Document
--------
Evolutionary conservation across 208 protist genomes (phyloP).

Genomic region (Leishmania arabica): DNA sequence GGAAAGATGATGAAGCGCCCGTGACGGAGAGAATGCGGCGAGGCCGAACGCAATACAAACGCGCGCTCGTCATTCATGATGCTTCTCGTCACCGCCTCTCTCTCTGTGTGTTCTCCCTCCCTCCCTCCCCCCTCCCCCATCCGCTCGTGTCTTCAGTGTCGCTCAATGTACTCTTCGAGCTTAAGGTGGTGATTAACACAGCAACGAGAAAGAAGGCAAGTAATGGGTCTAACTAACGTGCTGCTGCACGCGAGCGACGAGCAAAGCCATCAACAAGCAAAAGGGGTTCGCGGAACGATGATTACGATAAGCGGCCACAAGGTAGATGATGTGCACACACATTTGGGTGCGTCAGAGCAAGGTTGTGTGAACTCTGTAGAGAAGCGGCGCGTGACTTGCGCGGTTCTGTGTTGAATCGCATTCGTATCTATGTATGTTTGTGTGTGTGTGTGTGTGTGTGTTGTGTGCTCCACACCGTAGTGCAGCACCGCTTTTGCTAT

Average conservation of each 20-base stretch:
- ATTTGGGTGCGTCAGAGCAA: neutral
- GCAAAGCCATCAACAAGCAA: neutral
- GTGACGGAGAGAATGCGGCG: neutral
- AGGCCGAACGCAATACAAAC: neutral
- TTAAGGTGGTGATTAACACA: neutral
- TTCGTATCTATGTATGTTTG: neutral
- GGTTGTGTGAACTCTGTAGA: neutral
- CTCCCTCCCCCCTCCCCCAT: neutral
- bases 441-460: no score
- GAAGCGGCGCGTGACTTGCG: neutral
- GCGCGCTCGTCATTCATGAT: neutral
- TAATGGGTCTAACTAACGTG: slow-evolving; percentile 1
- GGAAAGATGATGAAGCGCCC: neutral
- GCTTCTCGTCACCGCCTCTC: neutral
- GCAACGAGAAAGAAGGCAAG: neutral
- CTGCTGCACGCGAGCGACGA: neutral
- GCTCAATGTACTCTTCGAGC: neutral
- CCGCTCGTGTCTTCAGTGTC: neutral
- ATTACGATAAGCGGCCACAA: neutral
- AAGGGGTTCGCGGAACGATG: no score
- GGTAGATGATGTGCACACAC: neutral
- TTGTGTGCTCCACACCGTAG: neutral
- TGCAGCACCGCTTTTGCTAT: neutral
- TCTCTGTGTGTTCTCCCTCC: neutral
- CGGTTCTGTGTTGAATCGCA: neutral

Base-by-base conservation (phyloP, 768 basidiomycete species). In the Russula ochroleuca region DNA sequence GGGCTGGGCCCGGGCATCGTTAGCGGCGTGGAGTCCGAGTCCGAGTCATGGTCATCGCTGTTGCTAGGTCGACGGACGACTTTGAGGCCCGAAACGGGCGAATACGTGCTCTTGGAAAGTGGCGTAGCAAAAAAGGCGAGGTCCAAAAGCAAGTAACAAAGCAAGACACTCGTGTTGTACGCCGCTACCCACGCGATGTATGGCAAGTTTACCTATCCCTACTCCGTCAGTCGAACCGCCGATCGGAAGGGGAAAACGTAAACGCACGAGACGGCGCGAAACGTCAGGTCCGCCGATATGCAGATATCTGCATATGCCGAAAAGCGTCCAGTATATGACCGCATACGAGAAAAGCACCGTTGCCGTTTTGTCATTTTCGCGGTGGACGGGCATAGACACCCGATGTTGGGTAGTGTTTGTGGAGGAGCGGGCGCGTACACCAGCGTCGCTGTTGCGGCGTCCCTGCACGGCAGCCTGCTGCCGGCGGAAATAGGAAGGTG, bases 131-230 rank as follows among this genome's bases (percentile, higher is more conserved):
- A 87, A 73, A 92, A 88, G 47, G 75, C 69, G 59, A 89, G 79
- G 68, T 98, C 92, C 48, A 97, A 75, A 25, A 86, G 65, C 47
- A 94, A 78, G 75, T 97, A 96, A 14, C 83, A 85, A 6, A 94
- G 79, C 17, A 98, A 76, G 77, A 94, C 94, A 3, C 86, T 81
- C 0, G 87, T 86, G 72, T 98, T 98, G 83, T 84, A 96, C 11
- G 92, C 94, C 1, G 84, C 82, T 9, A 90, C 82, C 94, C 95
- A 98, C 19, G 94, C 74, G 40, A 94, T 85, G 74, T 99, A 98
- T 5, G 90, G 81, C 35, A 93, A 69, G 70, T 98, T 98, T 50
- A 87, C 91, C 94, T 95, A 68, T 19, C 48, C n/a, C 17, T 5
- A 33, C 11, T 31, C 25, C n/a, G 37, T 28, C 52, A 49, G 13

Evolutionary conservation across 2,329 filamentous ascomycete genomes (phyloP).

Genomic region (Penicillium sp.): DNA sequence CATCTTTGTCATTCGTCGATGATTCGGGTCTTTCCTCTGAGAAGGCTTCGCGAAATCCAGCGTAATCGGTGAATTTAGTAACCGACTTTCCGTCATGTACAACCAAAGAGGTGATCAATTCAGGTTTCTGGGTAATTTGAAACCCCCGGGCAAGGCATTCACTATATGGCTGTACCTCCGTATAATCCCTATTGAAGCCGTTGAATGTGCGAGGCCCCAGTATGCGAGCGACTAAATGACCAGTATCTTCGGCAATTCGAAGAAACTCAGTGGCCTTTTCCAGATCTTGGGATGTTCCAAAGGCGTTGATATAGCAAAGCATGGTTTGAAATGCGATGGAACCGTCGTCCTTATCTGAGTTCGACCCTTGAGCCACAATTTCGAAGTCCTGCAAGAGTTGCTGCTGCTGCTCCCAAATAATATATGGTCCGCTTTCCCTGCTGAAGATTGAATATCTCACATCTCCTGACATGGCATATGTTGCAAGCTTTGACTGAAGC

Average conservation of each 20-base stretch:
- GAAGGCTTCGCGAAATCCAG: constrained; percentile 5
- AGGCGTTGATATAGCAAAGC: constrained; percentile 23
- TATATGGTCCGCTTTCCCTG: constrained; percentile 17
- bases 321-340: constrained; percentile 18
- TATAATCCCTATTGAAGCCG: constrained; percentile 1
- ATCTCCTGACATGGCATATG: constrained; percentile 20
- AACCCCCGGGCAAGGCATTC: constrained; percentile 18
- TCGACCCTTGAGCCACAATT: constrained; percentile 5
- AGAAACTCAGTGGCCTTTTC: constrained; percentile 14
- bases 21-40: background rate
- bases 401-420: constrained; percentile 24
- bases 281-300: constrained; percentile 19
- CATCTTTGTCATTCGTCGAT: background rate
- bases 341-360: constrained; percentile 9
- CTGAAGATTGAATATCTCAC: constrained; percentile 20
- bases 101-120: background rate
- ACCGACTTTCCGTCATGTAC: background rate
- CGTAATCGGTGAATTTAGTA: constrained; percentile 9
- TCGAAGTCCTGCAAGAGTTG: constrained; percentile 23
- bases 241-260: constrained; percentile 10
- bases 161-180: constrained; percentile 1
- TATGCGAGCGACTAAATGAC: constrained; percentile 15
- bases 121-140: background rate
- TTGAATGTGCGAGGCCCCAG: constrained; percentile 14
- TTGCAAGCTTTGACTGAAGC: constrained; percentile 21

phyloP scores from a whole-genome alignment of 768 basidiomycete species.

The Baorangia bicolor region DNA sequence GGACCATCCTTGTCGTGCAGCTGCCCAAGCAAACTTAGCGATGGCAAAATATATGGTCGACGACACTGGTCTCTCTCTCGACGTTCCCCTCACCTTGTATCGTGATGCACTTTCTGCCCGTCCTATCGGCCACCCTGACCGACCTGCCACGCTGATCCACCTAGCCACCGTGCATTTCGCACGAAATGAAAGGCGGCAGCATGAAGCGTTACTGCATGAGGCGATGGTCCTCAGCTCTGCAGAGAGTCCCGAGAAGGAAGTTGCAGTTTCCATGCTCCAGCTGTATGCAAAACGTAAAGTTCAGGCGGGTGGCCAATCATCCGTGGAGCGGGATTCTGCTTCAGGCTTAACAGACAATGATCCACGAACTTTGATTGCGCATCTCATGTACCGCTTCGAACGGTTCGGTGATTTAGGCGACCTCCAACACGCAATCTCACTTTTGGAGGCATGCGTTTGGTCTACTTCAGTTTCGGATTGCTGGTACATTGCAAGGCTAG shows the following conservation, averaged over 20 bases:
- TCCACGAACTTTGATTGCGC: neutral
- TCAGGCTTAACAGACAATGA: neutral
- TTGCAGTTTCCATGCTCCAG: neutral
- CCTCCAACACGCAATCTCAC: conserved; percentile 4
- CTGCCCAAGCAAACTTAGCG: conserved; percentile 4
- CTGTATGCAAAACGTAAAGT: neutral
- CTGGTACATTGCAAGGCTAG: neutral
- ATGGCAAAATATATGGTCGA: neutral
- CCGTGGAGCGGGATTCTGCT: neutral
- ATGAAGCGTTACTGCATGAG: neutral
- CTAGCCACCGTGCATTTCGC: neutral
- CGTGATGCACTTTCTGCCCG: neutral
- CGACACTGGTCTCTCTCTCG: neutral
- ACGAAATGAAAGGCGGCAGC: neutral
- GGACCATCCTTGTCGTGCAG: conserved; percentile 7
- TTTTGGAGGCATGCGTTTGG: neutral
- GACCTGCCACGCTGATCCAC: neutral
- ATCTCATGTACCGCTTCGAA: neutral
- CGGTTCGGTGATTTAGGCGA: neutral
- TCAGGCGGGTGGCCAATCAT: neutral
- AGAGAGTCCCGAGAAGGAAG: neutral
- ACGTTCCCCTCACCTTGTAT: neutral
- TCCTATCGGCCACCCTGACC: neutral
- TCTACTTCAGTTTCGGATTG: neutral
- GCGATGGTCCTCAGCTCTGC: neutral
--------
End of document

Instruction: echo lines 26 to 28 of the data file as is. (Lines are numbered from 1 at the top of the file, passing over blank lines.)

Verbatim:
- TGCAGCACCGCTTTTGCTAT: neutral
- TCTCTGTGTGTTCTCCCTCC: neutral
- CGGTTCTGTGTTGAATCGCA: neutral